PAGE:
The Frogs by Aristophanes: Summary, Themes & Analysis

Instructor: Kerry Gray

Kerry has been a teacher and an administrator for more than twenty years. She has a Master of Education degree.

In this lesson, we will summarize, analyze, and discuss the themes from 'The Frogs,' which is a comedic Greek play written by Aristophanes in 405 B.C.

Ancient Greek Comedy

What do you know about Greek mythology? ''The Frogs,'' an ancient Greek comedy by Aristophanes, is based on the legends of the Greek God, Dionysus. In addition to mythology, this play alludes to the three greatest Greek dramatists, Euripides, Aeschylus, and Sophocles. Let's find out more about this play.

Plot Summary

The protagonist of the story is Dionysus, the Greek God of wine, theater, and dance. He is one of the many sons of Zeus. In mythology, he is best known for his lack of convention, foreignness, and large female following.

Concerned about the current state of literature, Dionysus decides to travel to Hades, the underworld, to retrieve the great poet Euripides, who had died a year before this play was written. Dionysus claims, ''I want a genuine poet, 'For some are not, and those that are, are bad.' '''

The Journey

Dionysus sets off on his journey, accompanied by his servant, Xanthias. Xanthias is a character that is used in several of Aristophanes' works to represent slaves. Xanthias is crucial to the journey as he is much more intelligent than Dionysus, but receives no credit and is treated badly.

Dionysus asks his half-brother, Heracles (Hercules in Roman mythology), for directions to Hades. Heracles is depicted in Greek mythology as being extremely strong and having fits of rage. After killing his wife and children, he was forced to complete 12 Labours, the final of which was to retrieve Cerberus, the three-headed dog guarding the gates of Hades.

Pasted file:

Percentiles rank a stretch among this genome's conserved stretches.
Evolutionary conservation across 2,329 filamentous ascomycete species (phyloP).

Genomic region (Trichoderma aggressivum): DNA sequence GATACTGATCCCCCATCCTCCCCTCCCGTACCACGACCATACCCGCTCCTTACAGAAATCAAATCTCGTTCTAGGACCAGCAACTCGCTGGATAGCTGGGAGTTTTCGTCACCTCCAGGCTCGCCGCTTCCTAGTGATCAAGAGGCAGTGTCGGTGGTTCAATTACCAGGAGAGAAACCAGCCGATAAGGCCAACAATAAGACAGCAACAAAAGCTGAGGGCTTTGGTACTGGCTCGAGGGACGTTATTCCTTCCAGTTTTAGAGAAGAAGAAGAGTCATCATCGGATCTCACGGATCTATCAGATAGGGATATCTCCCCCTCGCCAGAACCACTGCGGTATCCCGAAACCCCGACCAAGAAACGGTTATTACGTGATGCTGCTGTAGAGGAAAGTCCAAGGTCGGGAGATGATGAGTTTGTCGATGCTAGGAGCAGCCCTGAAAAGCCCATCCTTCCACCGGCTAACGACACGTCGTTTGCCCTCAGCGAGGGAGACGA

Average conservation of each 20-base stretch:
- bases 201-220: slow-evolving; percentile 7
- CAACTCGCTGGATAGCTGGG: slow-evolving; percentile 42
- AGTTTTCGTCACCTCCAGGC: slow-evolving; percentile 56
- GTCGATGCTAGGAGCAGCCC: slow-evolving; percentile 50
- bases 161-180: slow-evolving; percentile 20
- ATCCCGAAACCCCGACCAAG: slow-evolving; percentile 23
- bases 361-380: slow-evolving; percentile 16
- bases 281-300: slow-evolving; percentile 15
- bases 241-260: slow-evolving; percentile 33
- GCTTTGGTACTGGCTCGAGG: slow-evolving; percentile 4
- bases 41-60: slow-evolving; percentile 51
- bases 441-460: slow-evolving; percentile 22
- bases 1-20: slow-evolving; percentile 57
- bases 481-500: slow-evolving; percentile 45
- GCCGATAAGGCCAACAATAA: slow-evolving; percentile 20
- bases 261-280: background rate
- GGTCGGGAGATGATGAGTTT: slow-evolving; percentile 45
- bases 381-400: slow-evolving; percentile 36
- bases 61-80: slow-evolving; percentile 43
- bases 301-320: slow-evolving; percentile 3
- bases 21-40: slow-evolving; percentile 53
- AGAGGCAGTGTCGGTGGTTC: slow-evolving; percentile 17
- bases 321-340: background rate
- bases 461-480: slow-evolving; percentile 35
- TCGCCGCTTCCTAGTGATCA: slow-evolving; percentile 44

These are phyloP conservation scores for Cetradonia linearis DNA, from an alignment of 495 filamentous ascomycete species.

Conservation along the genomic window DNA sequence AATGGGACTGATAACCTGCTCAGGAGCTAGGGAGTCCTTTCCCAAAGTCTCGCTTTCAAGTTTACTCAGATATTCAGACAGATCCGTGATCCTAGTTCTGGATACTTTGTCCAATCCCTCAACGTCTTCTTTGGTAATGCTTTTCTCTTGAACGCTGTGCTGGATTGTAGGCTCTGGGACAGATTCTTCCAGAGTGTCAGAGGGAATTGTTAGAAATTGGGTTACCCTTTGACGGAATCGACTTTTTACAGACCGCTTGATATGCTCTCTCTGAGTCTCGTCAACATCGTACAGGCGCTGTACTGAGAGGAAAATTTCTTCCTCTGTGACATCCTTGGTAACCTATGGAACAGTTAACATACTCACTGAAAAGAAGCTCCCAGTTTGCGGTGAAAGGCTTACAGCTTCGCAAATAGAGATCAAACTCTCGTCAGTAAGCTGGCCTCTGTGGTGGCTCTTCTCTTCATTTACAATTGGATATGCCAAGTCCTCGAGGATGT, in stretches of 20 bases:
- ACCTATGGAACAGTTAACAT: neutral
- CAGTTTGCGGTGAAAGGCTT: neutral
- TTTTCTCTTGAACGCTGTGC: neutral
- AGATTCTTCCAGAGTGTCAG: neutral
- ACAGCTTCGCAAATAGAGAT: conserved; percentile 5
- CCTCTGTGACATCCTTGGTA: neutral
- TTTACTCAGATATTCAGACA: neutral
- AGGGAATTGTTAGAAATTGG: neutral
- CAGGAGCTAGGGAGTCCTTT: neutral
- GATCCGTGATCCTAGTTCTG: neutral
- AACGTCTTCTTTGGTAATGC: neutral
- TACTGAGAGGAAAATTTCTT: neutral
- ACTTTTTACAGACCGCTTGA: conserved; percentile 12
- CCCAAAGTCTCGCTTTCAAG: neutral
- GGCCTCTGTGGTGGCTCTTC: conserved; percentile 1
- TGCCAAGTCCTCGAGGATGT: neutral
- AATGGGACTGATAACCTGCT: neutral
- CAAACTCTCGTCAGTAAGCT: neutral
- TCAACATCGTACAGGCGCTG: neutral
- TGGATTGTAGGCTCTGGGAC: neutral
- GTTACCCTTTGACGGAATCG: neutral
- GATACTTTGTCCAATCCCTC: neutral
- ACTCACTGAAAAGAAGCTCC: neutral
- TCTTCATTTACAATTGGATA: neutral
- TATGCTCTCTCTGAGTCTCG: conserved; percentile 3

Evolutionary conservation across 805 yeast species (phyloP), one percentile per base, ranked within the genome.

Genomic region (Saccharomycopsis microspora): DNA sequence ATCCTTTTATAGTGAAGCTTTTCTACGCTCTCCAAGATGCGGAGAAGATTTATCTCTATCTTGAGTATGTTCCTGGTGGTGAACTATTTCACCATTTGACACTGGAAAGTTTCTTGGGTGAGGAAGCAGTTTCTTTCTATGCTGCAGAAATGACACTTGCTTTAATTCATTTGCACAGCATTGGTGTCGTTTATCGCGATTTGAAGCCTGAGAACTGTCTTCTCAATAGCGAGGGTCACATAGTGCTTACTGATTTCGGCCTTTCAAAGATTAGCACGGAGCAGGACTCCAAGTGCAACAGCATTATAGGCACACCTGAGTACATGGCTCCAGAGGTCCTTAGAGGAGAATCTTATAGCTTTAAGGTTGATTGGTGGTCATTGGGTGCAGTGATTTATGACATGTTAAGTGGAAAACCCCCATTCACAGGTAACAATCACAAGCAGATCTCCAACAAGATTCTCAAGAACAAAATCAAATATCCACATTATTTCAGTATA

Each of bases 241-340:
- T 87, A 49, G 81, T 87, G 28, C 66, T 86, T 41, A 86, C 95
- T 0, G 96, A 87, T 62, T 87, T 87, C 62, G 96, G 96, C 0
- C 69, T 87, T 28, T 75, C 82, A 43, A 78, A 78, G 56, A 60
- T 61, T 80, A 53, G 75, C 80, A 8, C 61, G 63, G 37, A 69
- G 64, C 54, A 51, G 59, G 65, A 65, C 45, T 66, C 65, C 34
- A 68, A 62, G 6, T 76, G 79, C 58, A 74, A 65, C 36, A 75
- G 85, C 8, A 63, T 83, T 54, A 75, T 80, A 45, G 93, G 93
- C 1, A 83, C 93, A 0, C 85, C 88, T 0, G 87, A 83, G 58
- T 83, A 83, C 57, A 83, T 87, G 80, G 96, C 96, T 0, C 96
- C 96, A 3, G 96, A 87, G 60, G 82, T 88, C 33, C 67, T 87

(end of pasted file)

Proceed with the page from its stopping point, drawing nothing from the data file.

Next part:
Heracles sees Dionysus and laughs at his feminine appearance saying, ''O by Demeter, I can't choose but laugh. Biting my lips won't stop me. Ha! ha! ha!'' Heracles suggests that Dionysus get to Hades by killing himself, but Dionysus decides to take the long way.

Charon is the mythological ferry driver who takes the newly deceased over the rivers Styx to Hades. He agrees to take Dionysus, but not Xanthias, as slaves are not allowed in the boat. As Dionysus helps row the boat, he is annoyed by the sound of frogs taunting him through their singing. Xanthias walks around the water and meets him on the other side.

Soon, they encounterAeacus, who according to mythology is another son of Zeus who becomes a judge in Hades. Aeacus mistakes Dionysus for Heracles, who he is still angry with for stealing Cerberus. Fearful of having monsters unleashed at him by Aeacus, Dionysus calls for Xanthias to trade clothes with him, but quickly changes back when a maid invites Xanthias to a feast with dancing virgins.

The Challenge

The maid tells them about a challenge between Euripides and Aeschylus in which they will compete for the title of the Best Tragic Poet in Hades. Dionysus serves as a judge as Euripides and Aeschylus trade verses in an effort to beat the other.

Aeschylus is deemed the winner because his verses about death are heavier. Dionysus decides to bring Aeschylus with him back to Athens. As they leave, Euripides takes Aeschylus' chair as the great poet, but it is apparent that most believe the chair now belongs to Sophocles, who died as Aristophanes was in the middle of writing ''The Frogs.''

Themes and Analysis

''The Frogs,'' which was an award-winning play at the theater competition honoring Dionysus in Athens, pays homage to the great literary figures that had recently passed at the time this comedy was written. The author's message is that literature used to be better than it is today, however, the play seems to go beyond that.

On a deeper level, it suggests that all of Athens has gone downhill in recent years, as some conflicts in the play seem to parallel the Peloponnesian War between Athens and Sparta. The play suggests that poetry and comedy may provide entertainment value, but more importantly can provide insight, guidance, and comfort during difficult times.

To unlock this lesson you must be a Member.
Create your account

Register to view this lesson

Are you a student or a teacher?

Unlock Your Education

See for yourself why 30 million people use

Become a member and start learning now.
Become a Member  Back
What teachers are saying about
Try it now
Create an account to start this course today
Used by over 30 million students worldwide
Create an account